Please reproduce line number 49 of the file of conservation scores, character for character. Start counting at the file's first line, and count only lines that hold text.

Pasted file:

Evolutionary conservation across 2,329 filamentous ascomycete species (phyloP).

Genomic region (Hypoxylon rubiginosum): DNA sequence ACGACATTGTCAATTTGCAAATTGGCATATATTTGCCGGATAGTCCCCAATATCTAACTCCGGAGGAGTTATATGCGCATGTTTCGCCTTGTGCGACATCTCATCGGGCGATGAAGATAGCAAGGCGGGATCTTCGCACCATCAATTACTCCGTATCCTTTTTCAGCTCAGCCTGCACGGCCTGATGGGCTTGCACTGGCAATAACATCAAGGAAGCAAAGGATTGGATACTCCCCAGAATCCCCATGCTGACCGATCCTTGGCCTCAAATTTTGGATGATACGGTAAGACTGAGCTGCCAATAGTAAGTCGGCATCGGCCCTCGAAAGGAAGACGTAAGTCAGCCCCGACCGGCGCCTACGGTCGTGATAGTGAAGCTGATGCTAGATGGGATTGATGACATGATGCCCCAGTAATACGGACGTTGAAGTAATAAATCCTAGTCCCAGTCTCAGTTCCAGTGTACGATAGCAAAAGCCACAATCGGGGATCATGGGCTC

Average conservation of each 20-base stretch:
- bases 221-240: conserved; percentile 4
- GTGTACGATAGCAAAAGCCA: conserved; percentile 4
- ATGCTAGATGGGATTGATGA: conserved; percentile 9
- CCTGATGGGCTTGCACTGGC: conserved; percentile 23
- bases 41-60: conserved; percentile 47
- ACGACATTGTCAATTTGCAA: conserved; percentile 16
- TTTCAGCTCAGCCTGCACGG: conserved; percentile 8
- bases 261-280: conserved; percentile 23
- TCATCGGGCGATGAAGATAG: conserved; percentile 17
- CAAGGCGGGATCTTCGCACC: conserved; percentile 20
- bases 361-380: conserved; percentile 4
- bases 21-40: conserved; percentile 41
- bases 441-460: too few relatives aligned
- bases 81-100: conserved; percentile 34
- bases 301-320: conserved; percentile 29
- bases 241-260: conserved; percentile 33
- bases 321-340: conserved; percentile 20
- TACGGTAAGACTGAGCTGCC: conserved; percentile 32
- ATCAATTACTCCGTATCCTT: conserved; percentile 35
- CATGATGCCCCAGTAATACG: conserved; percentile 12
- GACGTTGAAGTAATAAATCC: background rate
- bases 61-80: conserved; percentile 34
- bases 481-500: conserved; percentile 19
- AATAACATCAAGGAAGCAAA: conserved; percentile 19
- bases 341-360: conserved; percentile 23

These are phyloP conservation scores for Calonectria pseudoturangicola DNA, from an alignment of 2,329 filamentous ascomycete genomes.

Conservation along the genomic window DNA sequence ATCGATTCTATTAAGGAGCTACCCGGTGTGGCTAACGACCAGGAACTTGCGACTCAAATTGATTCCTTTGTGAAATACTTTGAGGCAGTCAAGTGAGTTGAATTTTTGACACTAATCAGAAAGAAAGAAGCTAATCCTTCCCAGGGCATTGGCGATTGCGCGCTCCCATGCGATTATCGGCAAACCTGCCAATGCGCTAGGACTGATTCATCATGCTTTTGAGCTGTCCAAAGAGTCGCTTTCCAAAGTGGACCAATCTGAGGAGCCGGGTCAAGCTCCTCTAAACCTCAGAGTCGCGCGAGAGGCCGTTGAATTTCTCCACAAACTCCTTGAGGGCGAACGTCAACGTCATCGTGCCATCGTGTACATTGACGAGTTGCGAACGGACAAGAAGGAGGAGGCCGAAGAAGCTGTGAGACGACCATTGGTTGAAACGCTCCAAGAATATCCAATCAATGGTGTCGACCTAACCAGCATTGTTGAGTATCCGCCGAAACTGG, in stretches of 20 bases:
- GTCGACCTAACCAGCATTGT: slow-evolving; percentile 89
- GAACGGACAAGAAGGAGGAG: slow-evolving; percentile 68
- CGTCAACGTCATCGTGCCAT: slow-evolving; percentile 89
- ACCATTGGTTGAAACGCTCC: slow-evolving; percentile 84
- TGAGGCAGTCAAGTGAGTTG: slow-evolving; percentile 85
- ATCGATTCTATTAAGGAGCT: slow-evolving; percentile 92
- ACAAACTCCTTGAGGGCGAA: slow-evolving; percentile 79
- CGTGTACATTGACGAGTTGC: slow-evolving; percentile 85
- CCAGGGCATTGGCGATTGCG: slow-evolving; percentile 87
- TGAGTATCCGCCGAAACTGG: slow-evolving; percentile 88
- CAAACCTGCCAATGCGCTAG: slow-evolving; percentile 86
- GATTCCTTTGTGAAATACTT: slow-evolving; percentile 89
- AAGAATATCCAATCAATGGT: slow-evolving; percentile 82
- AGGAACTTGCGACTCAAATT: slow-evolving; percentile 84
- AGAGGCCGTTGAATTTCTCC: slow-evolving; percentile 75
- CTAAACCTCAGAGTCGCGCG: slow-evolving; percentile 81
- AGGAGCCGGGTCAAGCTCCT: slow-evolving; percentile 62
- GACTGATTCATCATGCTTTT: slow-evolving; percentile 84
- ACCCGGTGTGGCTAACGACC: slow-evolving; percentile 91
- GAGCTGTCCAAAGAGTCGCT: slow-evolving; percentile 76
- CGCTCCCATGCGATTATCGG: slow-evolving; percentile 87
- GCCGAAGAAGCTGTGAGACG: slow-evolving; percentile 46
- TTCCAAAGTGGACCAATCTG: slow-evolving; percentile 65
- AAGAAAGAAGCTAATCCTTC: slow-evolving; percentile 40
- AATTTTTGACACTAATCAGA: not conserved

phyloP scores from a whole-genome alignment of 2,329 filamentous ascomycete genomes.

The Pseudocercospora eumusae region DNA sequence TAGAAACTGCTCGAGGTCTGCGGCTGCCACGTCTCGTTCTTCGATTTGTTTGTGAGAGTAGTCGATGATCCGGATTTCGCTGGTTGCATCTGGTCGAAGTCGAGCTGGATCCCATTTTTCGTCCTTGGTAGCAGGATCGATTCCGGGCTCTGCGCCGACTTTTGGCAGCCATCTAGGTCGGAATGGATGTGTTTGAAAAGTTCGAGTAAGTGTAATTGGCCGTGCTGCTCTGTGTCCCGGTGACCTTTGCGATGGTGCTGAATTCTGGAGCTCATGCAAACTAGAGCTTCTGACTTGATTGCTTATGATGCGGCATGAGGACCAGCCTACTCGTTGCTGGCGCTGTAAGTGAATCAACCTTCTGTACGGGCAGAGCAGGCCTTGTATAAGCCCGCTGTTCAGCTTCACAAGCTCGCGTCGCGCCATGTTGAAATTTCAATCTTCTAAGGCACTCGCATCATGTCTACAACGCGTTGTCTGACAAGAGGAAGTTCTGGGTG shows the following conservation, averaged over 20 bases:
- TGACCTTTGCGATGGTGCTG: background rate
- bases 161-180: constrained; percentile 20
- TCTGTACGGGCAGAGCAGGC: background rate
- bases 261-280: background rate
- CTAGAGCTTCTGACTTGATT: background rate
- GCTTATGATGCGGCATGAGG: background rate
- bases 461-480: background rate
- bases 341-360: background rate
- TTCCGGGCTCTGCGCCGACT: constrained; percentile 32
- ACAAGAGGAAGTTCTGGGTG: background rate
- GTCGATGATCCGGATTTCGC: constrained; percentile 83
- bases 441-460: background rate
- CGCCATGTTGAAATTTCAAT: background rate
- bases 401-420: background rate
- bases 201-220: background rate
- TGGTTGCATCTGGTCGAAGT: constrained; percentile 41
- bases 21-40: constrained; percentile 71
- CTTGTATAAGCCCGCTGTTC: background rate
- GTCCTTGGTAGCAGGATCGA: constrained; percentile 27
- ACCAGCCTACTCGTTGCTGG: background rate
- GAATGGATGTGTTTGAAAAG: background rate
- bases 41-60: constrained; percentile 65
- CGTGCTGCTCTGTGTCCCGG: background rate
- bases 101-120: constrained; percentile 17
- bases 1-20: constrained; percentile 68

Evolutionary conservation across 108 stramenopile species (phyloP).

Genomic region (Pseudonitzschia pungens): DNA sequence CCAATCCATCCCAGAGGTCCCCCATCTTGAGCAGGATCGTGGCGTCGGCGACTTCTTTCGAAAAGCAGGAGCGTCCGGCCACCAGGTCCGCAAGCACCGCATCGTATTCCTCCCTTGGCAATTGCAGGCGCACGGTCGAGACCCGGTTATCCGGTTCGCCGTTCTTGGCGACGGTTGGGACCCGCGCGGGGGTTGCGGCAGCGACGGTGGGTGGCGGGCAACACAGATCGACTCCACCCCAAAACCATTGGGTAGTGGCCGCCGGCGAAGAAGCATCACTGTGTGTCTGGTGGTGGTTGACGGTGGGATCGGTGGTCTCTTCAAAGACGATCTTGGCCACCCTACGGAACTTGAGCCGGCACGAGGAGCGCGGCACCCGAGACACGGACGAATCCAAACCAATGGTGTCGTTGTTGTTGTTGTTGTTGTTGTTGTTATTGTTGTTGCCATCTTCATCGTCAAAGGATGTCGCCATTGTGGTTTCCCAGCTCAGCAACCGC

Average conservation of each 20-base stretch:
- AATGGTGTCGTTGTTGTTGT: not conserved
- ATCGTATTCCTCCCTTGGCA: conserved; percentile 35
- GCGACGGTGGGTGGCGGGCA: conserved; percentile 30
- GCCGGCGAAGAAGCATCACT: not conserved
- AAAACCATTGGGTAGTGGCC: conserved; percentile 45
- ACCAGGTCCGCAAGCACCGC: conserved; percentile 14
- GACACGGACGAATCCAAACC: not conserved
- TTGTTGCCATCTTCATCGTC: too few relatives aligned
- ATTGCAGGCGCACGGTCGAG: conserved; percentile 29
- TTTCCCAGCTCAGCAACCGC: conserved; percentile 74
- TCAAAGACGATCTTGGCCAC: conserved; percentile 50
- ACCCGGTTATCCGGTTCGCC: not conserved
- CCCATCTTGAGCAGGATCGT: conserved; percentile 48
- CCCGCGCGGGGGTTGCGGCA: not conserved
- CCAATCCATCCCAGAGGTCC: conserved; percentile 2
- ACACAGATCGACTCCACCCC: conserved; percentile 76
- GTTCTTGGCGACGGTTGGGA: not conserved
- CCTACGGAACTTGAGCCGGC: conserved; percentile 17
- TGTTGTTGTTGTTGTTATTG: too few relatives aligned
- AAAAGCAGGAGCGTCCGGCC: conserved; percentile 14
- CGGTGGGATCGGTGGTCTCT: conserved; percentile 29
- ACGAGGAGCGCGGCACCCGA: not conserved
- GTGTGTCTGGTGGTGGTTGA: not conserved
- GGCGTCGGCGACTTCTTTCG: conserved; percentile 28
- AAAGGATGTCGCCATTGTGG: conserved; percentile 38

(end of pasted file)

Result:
- ACCCGGTGTGGCTAACGACC: slow-evolving; percentile 91